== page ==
Document Sample
					Development potential for Moringa products   October 29th - November 2nd, 2001, Dar es Salaam, Tanzania


                             PRODUCTION AND BREEDING


1-1 Density

     COUNTRY        Production system             RAINFALL (mm)                     SPACING
      Tanzania       Seeds, Monoculture             700 – 1200             1 row : 3 x 3m; --5 x 5m
                      or intercropping                                     2 rows : 2.5 x 2.5 x 6m
        India       Pods, monoculture or     750 – 1400 (+ irrigation)           1 : 2.5 x 2.5m
                        intercropping                                        2 row : 2.5 x 2.5 x 5
        Togo        Seeds, intercropping           1000 – 1200             1 : 4 x 4m , 4m x 4,5 m
       Niger        Leaves, monoculture       400 - 600 (+ irrigation)           1 : 0.5 x 0.5m
       Kenya         Pods, intercropping             600 – 900                     1:3x6m
     Nicaragua      Leaves, monoculture      800 – 1.200 (+ irrigation)        1 : 10 cm x 10 cm

There is no unique recommendation. Density is function of :
   Production system : Monoculture vs intercropping
   Manual vs mechanical field operations
   Product : leaf/seed/pod

There is still scope for experimentation : optimal density according to climate, soil, agronomic
system, etc.

1-2 Pruning techniques and frequencies

Objective (for pods)
Reduce height; create stable branch structure

How ?
 OPTIMA       year 1 : 1m ; year 2 : 1 .5m
 INDIA               year 1 : 0 .75m pinch main shoot, and pinch all lateral shoots 0 .15m from
 the end during 3 months  umbrella shape
 When ? Immediately after harvest.

Effect on yield

  without = 100 – 125 fruits /tree/year /India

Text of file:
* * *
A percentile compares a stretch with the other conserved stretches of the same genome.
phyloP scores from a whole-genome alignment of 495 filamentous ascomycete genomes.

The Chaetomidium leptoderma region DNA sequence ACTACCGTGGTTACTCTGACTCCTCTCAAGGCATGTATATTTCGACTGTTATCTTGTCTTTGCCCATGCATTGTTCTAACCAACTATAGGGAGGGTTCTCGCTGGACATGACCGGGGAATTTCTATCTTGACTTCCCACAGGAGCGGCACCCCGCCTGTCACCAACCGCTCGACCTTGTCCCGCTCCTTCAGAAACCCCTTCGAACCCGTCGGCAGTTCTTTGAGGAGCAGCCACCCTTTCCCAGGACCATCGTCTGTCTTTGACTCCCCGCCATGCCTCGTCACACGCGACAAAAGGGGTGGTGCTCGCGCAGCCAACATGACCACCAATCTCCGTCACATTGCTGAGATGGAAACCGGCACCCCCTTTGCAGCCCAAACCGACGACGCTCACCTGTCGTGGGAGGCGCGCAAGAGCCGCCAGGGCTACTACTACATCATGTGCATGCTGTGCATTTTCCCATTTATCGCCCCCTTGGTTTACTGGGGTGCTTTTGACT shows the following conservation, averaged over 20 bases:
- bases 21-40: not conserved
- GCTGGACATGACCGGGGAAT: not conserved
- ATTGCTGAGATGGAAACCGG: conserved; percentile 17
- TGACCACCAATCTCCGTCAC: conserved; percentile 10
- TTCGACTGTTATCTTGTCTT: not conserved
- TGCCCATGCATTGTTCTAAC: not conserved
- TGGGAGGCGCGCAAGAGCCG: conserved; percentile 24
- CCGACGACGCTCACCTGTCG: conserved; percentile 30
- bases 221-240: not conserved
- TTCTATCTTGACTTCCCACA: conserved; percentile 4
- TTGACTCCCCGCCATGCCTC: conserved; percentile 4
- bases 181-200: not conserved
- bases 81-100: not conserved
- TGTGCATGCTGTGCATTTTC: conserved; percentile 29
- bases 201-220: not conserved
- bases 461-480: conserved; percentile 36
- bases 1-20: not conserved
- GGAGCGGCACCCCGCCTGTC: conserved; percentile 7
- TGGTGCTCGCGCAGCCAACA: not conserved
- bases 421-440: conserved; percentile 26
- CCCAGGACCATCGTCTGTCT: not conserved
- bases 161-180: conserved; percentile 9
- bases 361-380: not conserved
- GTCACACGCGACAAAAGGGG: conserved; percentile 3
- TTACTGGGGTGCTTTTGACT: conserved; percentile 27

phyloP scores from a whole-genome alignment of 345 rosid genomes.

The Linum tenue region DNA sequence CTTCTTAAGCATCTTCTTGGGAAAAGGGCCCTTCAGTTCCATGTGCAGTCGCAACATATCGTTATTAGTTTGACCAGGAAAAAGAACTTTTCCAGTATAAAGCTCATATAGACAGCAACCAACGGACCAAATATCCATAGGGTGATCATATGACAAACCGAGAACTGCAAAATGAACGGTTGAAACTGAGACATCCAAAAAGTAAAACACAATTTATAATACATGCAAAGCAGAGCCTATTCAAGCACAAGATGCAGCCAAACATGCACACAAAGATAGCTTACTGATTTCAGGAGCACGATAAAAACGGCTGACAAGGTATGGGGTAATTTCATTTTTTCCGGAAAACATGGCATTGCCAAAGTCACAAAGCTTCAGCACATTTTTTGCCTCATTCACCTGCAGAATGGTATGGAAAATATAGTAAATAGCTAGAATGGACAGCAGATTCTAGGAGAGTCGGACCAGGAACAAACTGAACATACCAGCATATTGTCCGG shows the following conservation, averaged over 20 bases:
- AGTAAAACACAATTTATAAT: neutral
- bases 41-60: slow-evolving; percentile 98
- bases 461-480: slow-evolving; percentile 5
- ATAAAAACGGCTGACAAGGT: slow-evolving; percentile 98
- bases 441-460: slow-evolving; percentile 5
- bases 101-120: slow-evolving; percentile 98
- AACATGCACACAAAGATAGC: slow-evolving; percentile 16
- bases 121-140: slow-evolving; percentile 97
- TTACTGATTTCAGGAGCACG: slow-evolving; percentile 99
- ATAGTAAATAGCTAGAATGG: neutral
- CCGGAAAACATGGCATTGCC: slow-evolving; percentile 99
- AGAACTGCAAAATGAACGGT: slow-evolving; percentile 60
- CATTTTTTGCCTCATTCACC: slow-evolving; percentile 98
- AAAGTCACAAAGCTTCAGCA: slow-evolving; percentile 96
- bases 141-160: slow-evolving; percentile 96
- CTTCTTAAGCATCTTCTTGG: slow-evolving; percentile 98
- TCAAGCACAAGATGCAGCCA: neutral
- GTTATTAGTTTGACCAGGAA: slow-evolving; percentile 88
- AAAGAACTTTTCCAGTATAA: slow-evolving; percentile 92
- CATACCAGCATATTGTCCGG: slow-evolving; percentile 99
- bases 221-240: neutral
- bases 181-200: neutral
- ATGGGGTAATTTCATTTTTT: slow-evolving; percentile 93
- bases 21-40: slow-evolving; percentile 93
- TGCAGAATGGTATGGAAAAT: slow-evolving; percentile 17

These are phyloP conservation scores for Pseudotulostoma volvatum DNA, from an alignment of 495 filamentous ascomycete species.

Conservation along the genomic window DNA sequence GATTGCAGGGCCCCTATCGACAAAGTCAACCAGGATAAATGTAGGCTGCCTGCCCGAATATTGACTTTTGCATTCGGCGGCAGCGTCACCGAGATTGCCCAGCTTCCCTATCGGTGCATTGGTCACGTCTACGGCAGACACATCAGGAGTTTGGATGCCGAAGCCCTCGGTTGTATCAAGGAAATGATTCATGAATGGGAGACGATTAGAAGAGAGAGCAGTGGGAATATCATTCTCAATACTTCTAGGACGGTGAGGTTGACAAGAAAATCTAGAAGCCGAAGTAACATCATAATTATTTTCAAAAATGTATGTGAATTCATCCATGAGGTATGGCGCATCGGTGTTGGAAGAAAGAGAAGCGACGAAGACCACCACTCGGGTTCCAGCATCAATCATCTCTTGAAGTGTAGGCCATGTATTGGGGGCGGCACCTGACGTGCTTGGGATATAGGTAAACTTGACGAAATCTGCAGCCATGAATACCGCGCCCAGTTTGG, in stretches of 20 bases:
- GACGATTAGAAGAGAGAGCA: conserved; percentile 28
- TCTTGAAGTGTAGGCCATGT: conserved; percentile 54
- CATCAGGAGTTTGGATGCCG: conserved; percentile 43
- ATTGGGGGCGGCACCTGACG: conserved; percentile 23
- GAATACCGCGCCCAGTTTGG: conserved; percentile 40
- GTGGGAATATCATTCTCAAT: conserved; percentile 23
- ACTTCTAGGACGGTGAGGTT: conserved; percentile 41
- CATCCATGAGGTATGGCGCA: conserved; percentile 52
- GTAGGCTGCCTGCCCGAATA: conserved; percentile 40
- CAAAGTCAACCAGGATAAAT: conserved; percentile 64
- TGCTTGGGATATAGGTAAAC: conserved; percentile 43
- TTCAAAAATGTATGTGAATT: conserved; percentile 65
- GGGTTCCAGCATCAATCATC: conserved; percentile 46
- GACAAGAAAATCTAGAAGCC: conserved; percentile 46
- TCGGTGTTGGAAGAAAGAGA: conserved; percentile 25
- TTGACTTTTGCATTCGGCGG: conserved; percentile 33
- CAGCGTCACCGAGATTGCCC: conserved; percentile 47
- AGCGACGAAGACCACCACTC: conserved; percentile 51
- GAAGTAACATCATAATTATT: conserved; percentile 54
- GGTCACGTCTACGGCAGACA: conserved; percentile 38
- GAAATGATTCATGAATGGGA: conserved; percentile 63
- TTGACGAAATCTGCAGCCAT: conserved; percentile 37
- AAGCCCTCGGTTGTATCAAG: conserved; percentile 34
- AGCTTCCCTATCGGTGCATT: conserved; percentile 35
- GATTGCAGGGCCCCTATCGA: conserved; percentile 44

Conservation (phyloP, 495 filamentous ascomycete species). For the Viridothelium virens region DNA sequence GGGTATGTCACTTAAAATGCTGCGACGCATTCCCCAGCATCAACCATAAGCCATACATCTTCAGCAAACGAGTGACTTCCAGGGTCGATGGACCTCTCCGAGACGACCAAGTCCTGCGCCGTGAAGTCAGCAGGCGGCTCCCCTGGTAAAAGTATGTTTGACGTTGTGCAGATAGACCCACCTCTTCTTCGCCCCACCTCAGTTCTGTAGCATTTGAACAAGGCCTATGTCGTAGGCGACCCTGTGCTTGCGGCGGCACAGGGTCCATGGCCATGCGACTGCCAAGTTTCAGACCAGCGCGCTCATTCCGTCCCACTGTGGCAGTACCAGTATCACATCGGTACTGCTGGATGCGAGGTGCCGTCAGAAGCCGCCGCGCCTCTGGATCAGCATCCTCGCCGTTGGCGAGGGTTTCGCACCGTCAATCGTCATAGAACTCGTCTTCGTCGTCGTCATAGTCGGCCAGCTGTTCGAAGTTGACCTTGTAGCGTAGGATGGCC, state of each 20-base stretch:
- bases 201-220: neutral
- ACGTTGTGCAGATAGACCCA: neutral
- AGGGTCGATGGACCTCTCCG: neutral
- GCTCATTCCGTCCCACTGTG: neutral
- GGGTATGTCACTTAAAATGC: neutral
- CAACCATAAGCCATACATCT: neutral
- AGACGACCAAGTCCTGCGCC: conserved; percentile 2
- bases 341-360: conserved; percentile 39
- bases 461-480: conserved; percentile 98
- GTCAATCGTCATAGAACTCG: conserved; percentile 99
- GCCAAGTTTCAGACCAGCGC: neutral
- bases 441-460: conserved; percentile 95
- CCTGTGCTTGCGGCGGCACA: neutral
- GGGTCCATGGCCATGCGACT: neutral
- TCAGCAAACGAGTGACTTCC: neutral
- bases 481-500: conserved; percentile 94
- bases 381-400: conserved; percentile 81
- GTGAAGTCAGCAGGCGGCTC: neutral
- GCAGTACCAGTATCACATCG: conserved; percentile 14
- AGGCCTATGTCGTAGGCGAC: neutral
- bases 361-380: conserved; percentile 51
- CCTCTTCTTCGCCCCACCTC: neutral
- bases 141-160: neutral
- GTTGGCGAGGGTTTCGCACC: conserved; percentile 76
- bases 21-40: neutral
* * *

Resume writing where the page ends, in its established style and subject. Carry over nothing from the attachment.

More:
with = 200 – 300 fruits /tree/year /India

Niger :
  Cut to 20cm (or even ground level) once or twice a year
  Harvest leaves every 2 weeks
  Leave selected trees for seed production

1-3 Irrigation and fertilization

Senegal + India :  4 l/tree/day during dry season in sandy to sandy–loamy soils
Perennials for pod actually don't need irrigation in India (~1000 mm in two rain seasons)
FREQUENCY (India : Annuals for pods)
First 2 months = 1 /wk
2 – 4 months = 1 /2wk (15 days)
4 – 6 months = 1 /25 days (water stress good for flowering)
Perennials for leaf in Niger : ~ 8 l/tree/day during dry season, 2-3 times a week other seasons
Development potential for Moringa products   October 29th - November 2nd, 2001, Dar es Salaam, Tanzania

1-4 Fertilization

Optima Tanzania only cattle manure 2 kg basal application in pit. Pods are returned to soil as
mulch after seed extraction.

India :
Chemical + organic fertilisation
  150:150:100g NPK/tree basal application
  500g poultry manure + 250 g neem cake per pit

If only chemical fertilizer used = 44 : 16 : 30 g NPK/ tree at the time of pinching (75 days after
sowing). Nitrogen @ 44g / tree at first flowering

If only organic : 10 kg/tree compost as basal application at sowing + 20 kg/tree
                 at pruning.

  Impact on fruit yield in India :
  Without fertiliser : 100 - 105 fruits/tree
  With organic and chemical : 200 to 300 fruits/tree
  With organic only : 20% less than with organic and chemical
  Intercropping : fertilisation for Moringa but not for intercrop

Kenya : Farmers use manure and/or fertilisers, but there is no monitoring. Moisture is more
critical in Kenya, it is the limiting factor.

Niger : Manuring is widespread, chemical fertilisation is still rare (NPK 15/15/15)

1-5 Phytosanitary constraints


Many in India :
 leaf feeding caterpillars